An increase in childhood obesity has experts predicting countless heart attacks and strokes during the next decades. According to the Public Health Agency of Canada (PHAC) obesity rates among children and youth have nearly tripled over the last 25 years.
Excess weight over time increases the risk of developing chronic health problems. Unhealthy weights combined with other risk factors such as family history, high cholesterol or high blood sugar levels can greatly elevate the risk of developing a wide range of chronic diseases including heart disease, stroke, and diabetes.
The problem is not rooted to the home. A child’s social, physical and economic environments, including schools, home and the community, all have a significant influence on a child's eating habits and weight. Children have fewer options than adults for healthy eating and physical activity in environments over which they have little or no control.
The PHAC also points to research showing children are more likely to be overweight or obese if they have overweight or obese parents, and parents are given to over-nutrition at a young age.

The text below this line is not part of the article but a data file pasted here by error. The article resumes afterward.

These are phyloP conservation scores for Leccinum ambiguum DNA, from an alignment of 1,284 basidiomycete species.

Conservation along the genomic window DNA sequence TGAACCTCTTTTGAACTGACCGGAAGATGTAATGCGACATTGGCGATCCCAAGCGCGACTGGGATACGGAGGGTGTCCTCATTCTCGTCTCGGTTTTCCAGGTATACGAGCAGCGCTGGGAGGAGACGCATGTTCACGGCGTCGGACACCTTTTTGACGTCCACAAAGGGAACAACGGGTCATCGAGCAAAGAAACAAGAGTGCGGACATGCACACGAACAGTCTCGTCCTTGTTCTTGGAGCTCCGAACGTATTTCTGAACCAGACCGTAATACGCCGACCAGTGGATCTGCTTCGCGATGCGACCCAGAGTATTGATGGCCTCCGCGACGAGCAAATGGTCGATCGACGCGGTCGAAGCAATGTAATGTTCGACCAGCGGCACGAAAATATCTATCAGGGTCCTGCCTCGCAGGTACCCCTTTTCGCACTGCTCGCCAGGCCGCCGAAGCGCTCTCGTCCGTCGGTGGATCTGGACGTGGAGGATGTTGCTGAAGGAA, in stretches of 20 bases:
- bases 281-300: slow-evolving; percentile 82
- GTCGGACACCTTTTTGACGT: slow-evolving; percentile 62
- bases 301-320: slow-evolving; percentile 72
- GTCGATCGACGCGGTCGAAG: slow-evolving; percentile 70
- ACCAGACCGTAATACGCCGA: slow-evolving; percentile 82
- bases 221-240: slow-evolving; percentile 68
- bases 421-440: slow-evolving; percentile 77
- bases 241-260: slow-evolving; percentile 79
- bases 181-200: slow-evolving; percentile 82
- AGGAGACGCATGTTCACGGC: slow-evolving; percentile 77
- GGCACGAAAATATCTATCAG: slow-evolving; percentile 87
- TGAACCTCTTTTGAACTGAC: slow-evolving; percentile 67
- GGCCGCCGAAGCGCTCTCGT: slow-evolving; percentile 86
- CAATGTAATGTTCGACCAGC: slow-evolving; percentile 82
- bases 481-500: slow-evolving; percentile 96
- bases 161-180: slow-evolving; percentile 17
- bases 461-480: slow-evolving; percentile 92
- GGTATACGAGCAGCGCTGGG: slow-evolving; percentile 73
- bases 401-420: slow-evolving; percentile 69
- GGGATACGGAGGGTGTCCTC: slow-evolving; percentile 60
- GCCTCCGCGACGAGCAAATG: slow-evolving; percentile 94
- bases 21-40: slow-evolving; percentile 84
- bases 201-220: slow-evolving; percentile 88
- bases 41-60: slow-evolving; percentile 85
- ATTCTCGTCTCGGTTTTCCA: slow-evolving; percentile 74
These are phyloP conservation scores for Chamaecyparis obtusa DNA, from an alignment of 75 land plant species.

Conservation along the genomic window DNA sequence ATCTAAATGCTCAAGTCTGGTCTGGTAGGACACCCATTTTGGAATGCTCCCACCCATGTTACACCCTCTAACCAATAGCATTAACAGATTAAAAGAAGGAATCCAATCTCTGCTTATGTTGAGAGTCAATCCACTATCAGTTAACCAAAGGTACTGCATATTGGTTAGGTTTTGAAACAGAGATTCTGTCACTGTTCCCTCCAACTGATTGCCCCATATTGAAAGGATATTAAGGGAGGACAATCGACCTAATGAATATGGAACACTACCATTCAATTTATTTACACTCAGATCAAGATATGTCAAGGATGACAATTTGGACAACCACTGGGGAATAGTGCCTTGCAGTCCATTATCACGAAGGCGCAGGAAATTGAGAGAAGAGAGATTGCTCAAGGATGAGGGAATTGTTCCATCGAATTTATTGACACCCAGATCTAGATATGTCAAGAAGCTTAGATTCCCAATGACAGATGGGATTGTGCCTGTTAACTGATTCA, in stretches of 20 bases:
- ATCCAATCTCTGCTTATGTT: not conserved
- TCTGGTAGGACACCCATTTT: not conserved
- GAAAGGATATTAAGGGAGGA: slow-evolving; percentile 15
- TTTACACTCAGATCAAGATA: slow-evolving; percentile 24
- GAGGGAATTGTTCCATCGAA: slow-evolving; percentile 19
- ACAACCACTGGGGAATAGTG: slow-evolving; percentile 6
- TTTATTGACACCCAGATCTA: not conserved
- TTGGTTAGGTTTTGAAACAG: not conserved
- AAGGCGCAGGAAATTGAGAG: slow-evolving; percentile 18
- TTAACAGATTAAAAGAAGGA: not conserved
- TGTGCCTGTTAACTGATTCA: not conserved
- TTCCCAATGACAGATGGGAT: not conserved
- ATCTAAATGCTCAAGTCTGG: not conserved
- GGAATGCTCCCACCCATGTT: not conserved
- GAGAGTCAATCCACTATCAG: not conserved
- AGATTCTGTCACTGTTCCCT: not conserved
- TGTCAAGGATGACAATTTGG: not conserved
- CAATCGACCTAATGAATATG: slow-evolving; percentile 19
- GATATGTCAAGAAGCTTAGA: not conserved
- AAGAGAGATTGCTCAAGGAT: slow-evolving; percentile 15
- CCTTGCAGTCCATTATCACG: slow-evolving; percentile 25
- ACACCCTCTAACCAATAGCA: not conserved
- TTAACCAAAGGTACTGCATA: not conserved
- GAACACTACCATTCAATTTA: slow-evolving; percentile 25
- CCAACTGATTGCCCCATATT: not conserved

Canada's Physical Activity Guides for Children and Youth recommend that young Canadians build up their activity levels every month until they are doing at least 90 minutes of activity each day.
The PHAC suggests seven ways you can increase your child's activity level:
Provide regular opportunities to learn new skills and have fun with activities like swimming, soccer, baseball, martial arts, hiking, dancing, gymnastics, skiing, basketball, skating, cycling, and tennis.
Encourage children to ride their bikes or walk instead of taking the bus or getting a ride.
Offer a choice of activities beyond organized sports: washing the car, walking the dog, planting a garden, playing tag, building a snowman, tobogganing, vacuuming the carpet, shoveling the driveway, or sweeping the garage.
Be a positive role model by being active yourself.
Be a physically active family. Plan activities like hiking, cycling, walking, in-line or ice skating.
Praise their choices of physical activities. Building their confidence is critical to success.
Limit the "non-active" time your child or teenager spends sitting in front of the television, playing video games, or surfing the Internet.